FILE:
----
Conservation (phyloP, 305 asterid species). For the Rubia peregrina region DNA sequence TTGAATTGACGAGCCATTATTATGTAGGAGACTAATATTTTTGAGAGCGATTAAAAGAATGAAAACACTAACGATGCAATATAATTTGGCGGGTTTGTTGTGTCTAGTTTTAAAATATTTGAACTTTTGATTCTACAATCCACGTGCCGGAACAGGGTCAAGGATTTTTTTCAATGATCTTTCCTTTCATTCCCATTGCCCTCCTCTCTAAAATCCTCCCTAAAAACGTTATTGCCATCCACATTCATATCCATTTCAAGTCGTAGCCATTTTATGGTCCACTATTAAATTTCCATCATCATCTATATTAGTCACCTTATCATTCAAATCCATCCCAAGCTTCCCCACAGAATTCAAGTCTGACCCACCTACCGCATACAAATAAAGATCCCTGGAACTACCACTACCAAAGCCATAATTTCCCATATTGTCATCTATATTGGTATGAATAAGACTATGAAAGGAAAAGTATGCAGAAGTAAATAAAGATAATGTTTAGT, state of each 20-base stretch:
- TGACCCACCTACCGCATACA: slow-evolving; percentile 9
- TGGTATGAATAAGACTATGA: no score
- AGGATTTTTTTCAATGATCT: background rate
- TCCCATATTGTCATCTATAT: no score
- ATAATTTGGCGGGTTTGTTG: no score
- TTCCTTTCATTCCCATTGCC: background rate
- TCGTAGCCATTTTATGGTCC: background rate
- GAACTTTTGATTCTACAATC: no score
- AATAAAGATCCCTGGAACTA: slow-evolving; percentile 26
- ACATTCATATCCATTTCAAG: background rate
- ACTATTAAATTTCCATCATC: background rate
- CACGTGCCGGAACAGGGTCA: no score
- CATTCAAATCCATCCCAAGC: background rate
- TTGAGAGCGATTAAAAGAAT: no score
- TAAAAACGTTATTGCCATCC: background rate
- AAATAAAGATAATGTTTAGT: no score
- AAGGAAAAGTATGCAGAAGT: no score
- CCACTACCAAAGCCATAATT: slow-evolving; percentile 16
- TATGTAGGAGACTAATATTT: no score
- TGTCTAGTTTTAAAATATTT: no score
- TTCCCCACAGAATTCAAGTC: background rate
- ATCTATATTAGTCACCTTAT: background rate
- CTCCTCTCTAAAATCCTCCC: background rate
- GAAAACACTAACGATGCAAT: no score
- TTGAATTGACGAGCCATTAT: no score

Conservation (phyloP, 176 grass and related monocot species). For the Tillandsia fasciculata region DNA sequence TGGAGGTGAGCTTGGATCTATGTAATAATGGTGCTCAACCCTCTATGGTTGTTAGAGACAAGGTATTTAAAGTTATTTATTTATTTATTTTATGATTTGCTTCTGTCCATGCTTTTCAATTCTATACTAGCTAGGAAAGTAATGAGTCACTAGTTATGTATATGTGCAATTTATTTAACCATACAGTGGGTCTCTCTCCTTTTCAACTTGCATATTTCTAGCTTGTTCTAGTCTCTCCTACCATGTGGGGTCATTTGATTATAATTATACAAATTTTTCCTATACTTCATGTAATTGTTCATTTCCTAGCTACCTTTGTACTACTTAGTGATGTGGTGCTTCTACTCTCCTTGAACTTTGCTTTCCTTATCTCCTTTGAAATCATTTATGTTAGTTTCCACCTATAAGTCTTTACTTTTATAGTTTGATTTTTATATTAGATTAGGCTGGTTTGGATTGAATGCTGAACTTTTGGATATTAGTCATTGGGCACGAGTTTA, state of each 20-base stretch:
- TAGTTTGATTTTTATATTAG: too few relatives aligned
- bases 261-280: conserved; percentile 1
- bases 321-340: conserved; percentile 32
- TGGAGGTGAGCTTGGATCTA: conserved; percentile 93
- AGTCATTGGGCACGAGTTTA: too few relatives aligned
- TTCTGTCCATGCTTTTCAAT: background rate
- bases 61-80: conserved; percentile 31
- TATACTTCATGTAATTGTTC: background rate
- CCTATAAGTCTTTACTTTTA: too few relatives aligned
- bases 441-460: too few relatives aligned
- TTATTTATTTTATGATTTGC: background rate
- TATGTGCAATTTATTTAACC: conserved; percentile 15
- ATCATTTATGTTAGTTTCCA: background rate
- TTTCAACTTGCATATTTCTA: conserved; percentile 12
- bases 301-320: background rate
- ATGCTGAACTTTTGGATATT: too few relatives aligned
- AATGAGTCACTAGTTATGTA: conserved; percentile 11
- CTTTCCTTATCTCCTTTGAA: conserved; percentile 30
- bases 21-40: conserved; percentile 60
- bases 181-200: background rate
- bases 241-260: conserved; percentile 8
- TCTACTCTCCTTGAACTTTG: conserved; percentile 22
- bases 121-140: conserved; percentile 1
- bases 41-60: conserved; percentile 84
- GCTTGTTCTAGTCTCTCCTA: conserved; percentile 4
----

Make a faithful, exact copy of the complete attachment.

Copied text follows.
Conservation (phyloP, 305 asterid species). For the Rubia peregrina region DNA sequence TTGAATTGACGAGCCATTATTATGTAGGAGACTAATATTTTTGAGAGCGATTAAAAGAATGAAAACACTAACGATGCAATATAATTTGGCGGGTTTGTTGTGTCTAGTTTTAAAATATTTGAACTTTTGATTCTACAATCCACGTGCCGGAACAGGGTCAAGGATTTTTTTCAATGATCTTTCCTTTCATTCCCATTGCCCTCCTCTCTAAAATCCTCCCTAAAAACGTTATTGCCATCCACATTCATATCCATTTCAAGTCGTAGCCATTTTATGGTCCACTATTAAATTTCCATCATCATCTATATTAGTCACCTTATCATTCAAATCCATCCCAAGCTTCCCCACAGAATTCAAGTCTGACCCACCTACCGCATACAAATAAAGATCCCTGGAACTACCACTACCAAAGCCATAATTTCCCATATTGTCATCTATATTGGTATGAATAAGACTATGAAAGGAAAAGTATGCAGAAGTAAATAAAGATAATGTTTAGT, state of each 20-base stretch:
- TGACCCACCTACCGCATACA: slow-evolving; percentile 9
- TGGTATGAATAAGACTATGA: no score
- AGGATTTTTTTCAATGATCT: background rate
- TCCCATATTGTCATCTATAT: no score
- ATAATTTGGCGGGTTTGTTG: no score
- TTCCTTTCATTCCCATTGCC: background rate
- TCGTAGCCATTTTATGGTCC: background rate
- GAACTTTTGATTCTACAATC: no score
- AATAAAGATCCCTGGAACTA: slow-evolving; percentile 26
- ACATTCATATCCATTTCAAG: background rate
- ACTATTAAATTTCCATCATC: background rate
- CACGTGCCGGAACAGGGTCA: no score
- CATTCAAATCCATCCCAAGC: background rate
- TTGAGAGCGATTAAAAGAAT: no score
- TAAAAACGTTATTGCCATCC: background rate
- AAATAAAGATAATGTTTAGT: no score
- AAGGAAAAGTATGCAGAAGT: no score
- CCACTACCAAAGCCATAATT: slow-evolving; percentile 16
- TATGTAGGAGACTAATATTT: no score
- TGTCTAGTTTTAAAATATTT: no score
- TTCCCCACAGAATTCAAGTC: background rate
- ATCTATATTAGTCACCTTAT: background rate
- CTCCTCTCTAAAATCCTCCC: background rate
- GAAAACACTAACGATGCAAT: no score
- TTGAATTGACGAGCCATTAT: no score

Conservation (phyloP, 176 grass and related monocot species). For the Tillandsia fasciculata region DNA sequence TGGAGGTGAGCTTGGATCTATGTAATAATGGTGCTCAACCCTCTATGGTTGTTAGAGACAAGGTATTTAAAGTTATTTATTTATTTATTTTATGATTTGCTTCTGTCCATGCTTTTCAATTCTATACTAGCTAGGAAAGTAATGAGTCACTAGTTATGTATATGTGCAATTTATTTAACCATACAGTGGGTCTCTCTCCTTTTCAACTTGCATATTTCTAGCTTGTTCTAGTCTCTCCTACCATGTGGGGTCATTTGATTATAATTATACAAATTTTTCCTATACTTCATGTAATTGTTCATTTCCTAGCTACCTTTGTACTACTTAGTGATGTGGTGCTTCTACTCTCCTTGAACTTTGCTTTCCTTATCTCCTTTGAAATCATTTATGTTAGTTTCCACCTATAAGTCTTTACTTTTATAGTTTGATTTTTATATTAGATTAGGCTGGTTTGGATTGAATGCTGAACTTTTGGATATTAGTCATTGGGCACGAGTTTA, state of each 20-base stretch:
- TAGTTTGATTTTTATATTAG: too few relatives aligned
- bases 261-280: conserved; percentile 1
- bases 321-340: conserved; percentile 32
- TGGAGGTGAGCTTGGATCTA: conserved; percentile 93
- AGTCATTGGGCACGAGTTTA: too few relatives aligned
- TTCTGTCCATGCTTTTCAAT: background rate
- bases 61-80: conserved; percentile 31
- TATACTTCATGTAATTGTTC: background rate
- CCTATAAGTCTTTACTTTTA: too few relatives aligned
- bases 441-460: too few relatives aligned
- TTATTTATTTTATGATTTGC: background rate
- TATGTGCAATTTATTTAACC: conserved; percentile 15
- ATCATTTATGTTAGTTTCCA: background rate
- TTTCAACTTGCATATTTCTA: conserved; percentile 12
- bases 301-320: background rate
- ATGCTGAACTTTTGGATATT: too few relatives aligned
- AATGAGTCACTAGTTATGTA: conserved; percentile 11
- CTTTCCTTATCTCCTTTGAA: conserved; percentile 30
- bases 21-40: conserved; percentile 60
- bases 181-200: background rate
- bases 241-260: conserved; percentile 8
- TCTACTCTCCTTGAACTTTG: conserved; percentile 22
- bases 121-140: conserved; percentile 1
- bases 41-60: conserved; percentile 84
- GCTTGTTCTAGTCTCTCCTA: conserved; percentile 4